Damaged heart valves: L. rhamnosus can cause an infection in the inner lining of the heart chambers and heart valve. This is extremely rare, but people with damaged heart valves should stop taking probiotics before dental procedures or surgical procedures.


NatMed Pro rates effectiveness based on scientific evidence according to the following scale: Effective, Likely Effective, Possibly Effective, Possibly Ineffective, Likely Ineffective, Ineffective, and Insufficient Evidence to Rate.
Likely effective Effectiveness definitions
Possibly effective Effectiveness definitions
  • Diarrhea in people taking antibiotics (antibiotic-associated diarrhea). Taking L. rhamnosus GG by mouth seems to reduce the risk of diarrhea while taking antibiotics.
  • Eczema (atopic dermatitis). Taking L. rhamnosus by mouth, alone or with other probiotics, seems to help treat eczema in children. It also seems to help treat and prevent eczema in infants. But it's not clear if taking it during pregnancy lowers the chances that the child will develop eczema.
  • Prone to allergies and allergic reactions (atopic disease). Taking L. rhamnosus GG by mouth during pregnancy or breastfeeding, or giving it to the infant, seems to prevent some allergic conditions, such as asthma, runny nose, and eczema, in infants.
Likely ineffective Effectiveness definitions
Possibly ineffective Effectiveness definitions
  • Critical illness (trauma). Taking L. rhamnosus by mouth doesn't seem to help people in the hospital with critical illness.
  • Peanut allergy. Taking L. rhamnosus by mouth doesn't seem to improve the effects of peanut immunotherapy in children with peanut allergy.
  • Pneumonia in people on breathing machines in the hospital. Giving L. rhamnosus to people in the hospital on breathing machines doesn't seem to prevent pneumonia. It might actually increase the risk for infection.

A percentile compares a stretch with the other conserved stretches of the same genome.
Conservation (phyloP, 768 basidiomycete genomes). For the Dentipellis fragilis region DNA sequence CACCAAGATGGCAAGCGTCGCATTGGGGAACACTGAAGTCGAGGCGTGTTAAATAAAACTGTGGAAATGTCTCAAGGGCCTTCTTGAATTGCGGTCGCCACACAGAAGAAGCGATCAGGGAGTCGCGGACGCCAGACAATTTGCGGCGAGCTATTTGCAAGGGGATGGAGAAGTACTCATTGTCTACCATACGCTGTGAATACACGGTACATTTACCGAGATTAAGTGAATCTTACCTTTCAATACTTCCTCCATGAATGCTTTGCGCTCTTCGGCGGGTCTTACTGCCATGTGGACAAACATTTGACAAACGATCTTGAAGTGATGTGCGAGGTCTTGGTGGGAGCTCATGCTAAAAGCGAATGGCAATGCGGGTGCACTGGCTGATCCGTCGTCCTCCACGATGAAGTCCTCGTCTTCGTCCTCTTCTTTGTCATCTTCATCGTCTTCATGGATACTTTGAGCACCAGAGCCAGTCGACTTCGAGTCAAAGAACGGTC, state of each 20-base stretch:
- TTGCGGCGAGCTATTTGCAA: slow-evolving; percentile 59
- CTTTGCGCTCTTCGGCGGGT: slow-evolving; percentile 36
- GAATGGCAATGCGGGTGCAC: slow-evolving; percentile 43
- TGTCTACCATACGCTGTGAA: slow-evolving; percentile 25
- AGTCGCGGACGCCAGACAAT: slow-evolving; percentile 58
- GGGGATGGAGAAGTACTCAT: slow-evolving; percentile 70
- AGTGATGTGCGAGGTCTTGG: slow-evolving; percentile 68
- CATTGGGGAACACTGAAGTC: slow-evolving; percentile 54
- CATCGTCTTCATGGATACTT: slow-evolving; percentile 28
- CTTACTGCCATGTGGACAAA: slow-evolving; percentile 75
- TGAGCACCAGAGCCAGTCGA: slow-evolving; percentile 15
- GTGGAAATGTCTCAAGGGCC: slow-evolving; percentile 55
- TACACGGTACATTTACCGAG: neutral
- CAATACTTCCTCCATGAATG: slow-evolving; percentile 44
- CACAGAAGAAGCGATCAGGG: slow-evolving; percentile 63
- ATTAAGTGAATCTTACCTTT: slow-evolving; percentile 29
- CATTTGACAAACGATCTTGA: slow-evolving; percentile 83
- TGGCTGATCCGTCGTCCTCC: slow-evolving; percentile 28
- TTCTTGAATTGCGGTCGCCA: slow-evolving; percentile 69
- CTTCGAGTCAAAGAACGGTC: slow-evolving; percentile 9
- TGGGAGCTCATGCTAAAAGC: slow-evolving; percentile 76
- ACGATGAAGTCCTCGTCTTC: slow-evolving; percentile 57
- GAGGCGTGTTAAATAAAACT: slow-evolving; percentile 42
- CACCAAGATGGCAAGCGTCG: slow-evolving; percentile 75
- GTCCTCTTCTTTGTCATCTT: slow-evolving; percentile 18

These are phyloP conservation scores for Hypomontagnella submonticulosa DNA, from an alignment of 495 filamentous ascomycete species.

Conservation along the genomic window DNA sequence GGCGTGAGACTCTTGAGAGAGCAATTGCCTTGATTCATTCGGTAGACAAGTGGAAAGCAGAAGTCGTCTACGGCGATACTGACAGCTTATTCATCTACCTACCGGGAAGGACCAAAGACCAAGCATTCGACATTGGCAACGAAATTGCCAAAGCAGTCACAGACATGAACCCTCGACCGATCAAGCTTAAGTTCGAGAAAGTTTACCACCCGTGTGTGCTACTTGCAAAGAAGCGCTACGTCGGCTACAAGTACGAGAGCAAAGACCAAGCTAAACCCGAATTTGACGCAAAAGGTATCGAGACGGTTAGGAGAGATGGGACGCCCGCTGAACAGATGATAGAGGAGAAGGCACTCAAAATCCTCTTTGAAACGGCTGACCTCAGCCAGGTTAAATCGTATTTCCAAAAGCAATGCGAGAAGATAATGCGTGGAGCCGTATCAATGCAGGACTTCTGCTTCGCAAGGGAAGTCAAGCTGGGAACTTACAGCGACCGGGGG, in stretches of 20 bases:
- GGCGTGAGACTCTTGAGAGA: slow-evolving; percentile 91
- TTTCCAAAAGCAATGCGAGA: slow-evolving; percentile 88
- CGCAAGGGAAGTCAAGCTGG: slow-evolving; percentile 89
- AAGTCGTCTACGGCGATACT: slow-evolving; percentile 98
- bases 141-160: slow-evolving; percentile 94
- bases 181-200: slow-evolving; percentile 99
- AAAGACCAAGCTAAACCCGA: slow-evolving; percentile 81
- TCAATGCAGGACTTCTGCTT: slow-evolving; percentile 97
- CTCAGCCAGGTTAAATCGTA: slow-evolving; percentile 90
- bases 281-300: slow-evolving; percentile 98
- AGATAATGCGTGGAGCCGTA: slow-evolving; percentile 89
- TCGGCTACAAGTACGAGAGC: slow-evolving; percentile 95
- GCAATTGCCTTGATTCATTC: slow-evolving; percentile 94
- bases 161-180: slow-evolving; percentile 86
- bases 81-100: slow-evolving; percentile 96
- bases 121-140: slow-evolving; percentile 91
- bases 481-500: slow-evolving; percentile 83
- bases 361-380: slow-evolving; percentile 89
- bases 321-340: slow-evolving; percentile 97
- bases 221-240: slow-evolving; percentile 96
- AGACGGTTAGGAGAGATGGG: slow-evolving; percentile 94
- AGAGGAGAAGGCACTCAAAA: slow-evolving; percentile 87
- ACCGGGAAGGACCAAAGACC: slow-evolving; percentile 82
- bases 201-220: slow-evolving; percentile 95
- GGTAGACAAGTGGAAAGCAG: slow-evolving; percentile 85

There is interest in using L. rhamnosus for a number of other purposes, but there isn't enough reliable information to say whether it might be helpful.
Insufficient evidence Effectiveness definitions

Dosing & administration

L. rhamnosus is commonly added to fermented foods such as yogurt. It's also commonly taken in dietary supplements.

In adults, L. rhamnosus has most often been taken by mouth, alone or together with other probiotics, in doses of up to 20 billion colony-forming units (CFUs) daily, for up to 6 months. In children, doses have varied. Speak with a healthcare provider to find out what dose might be best for a specific condition.

Interactions with pharmaceuticals

Antibiotic drugs

Interaction Rating=Moderate Be cautious with this combination.

L. rhamnosus is a type of friendly bacteria. Antibiotics are used to reduce harmful bacteria in the body. Taking antibiotics along with L. rhamnosus can reduce the effects of L. rhamnosus. To avoid this interaction, take L. rhamnosus products at least 2 hours before or after antibiotics.

Interactions with herbs & supplements

There are no known interactions with herbs and supplements.

Interactions with foods

There are no known interactions with foods.